When Mackenzie Davis first got the script for Station Eleven, she wasn’t quite sure the role was what she was looking for. “It was September, 2019, and I was like, ‘a post-apocalyptic, knife-throwing, warrior character?’” she says when we speak via Zoom ahead of the show’s HBO Max December 16 premiere (Crave for Canadians). “It didn’t feel quite like that big of a change from what I just finished [Terminator: Dark Fate]. But it was extremely different.” Best known for her roles in Blade Runner 2049, Black Mirror, the cult series Halt and Catch Fire, and more recently, holiday comedy hit Happiest Season opposite Kristen Stewart, the Vancouver native needed some more convincing.

Created by Patrick Somerville (Made for Love, The Leftovers), with most episodes directed by Hiro Murai (Atlanta) and based on the award-winning 2014 novel by Canadian author Emily St. John Mandel, Station Eleven is about a swine flu pandemic that wipes out almost everyone in the world. There remain small pockets of survivors, including a troupe called the Travelling Orchestra—which Davis’ lead character, Kristen Raymonde is a part of— they make their way around the Great Lakes region performing Shakespeare plays for those who remain in this brave new world.

“I really wanted to work with Patrick and Hiro—I think they are both genuine visionary people who can see the world in a new way and create stories that feel very fresh even though [this is] a post-apocalyptic story,” says Davis. “They are really good at reframing what you think you know.” Somerville and Murai pitched Davis the entire miniseries in an effort to get her on board. She was sold. “It was so much about finding people, loving people, finding community and holding out hope for somebody for your life,” she says. “That stuff just really hit me. I cried in our first meeting when they described a reunion between two characters and then kept crying for basically the next two years.”

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Ironically, production began on the series in Chicago in January 2020, only to be shut down a couple months later due to the very real pandemic, and was relocated to Toronto in January of 2021. Being in this particular production, at this particular moment in time turned out to be a good outlet to channel the uncertainty and fear Davis was feeling. “Both the act of making [Station Eleven] and my character, made a space for me—and for everybody [on set]—to put something too big and too shapeless into,” says Davis. “Kind of like putting loose jello into a box and being like ‘OK, that’s what my trauma looks like right now, that’s my grief.’ It was sad, we were all sad.”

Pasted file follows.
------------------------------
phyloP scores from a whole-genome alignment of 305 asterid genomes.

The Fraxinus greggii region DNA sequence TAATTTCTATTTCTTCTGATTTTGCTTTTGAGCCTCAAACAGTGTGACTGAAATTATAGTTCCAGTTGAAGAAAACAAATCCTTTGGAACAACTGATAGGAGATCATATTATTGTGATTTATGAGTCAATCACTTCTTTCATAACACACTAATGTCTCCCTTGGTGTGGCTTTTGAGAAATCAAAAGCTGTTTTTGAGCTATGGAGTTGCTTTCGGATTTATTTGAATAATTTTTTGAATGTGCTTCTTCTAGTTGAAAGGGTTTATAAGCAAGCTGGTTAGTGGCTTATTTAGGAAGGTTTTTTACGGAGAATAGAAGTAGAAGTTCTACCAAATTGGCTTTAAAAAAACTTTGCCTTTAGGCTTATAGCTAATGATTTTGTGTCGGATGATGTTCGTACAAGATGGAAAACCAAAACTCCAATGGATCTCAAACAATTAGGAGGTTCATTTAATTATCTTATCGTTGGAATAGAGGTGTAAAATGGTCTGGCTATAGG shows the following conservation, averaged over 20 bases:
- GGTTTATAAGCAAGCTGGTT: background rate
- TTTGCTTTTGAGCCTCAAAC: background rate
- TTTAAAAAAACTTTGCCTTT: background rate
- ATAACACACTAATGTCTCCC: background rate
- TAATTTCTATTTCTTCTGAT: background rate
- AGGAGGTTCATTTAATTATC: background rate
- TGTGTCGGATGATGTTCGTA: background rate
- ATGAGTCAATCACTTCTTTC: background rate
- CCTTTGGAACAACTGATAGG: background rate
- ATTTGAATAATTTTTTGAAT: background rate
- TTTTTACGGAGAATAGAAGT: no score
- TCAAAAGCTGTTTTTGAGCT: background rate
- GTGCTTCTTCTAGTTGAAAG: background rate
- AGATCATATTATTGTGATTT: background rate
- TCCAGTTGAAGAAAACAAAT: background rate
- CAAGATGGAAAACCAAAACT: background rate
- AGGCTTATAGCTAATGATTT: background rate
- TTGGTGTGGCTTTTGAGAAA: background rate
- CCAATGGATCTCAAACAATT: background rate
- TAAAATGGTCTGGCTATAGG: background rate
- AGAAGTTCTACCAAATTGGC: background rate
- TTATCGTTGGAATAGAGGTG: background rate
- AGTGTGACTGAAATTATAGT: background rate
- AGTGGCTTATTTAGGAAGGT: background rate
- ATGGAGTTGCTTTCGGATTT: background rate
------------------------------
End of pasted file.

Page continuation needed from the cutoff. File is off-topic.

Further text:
Along with the undertones of sadness, fear and uncertainty that we are now collectively all too familiar with, Station Eleven’s storyline—filled with interlaced characters, kismet connections and a sinister man known as The Prophet—jumps back and forth in time. It swings from pre-pandemic times and the precipice of the globally devastating events, to the post pandemic years where Kristen, who goes from a child to an adult throughout the series, is forced to grow up in survival mode and on the move, all the while dealing with the grief of her past. “I think [my character is] toggling between still feeling like a child in a lot of ways because she had to grow up so fast, but also being really good at growing up fast because she is the grown up—she is encircled by two identities that haven’t fully fused,” says Davis of the complexity of playing Kristen.

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Being an actor was not something that Davis always identified with herself, but when she moved to Montreal to study, she took classes with the late, beloved acting teacher, Jacqueline McClintock. Like many of Davis’ Canadian peers, including Antoni Porowski, Meaghan Rath, Carolina Bartczak, Anna Hopkins and Scott Speedman, McClintock instilled more than just invaluable skills and a deep love of her craft, she guided her students to be not only better actors, but better people. “Jacqueline’s class was magical,” says Davis, lighting up at her memory. “She was how you should be as a person and what you should strive for. She was one of the most remarkable women I have ever met. Everyone who worked with her has been touched forever by her. She just strove for truth in an absolutely no bullshit way that I think has affected me for the rest of my life.”

It was under McClintock’s insistence that Davis go study at the Neighborhood Playhouse School of the Theatre in New York City and, shortly after, her acting career took off with the breakout role of Cameron Howe on AMC’s Halt and Catch Fire in 2014. Davis has not slowed down since. Now, with Station Eleven finally out in the world and as we enter a new and unknown phase of this pandemic, Davis, like all of us, wants to try to move on, which for her includes a new home-base in London, England, and exciting projects on the horizon. “I really want to have fun when I go to work, and that can take many forms,” says Davis. “You spend so much of your life in the making of things, you’re far from home, it’s so disruptive to relationships, it’s a lifestyle—a unique lifestyle where there’s lots of amazing things about it—but it can sometimes feel lonely and hard. I just want to work on things and with people that are cool, to laugh at work and have fun with whatever we’re making. That’s what I’m thinking right now,” she muses. “But who knows?”

Station Eleven is available to stream on Crave now.

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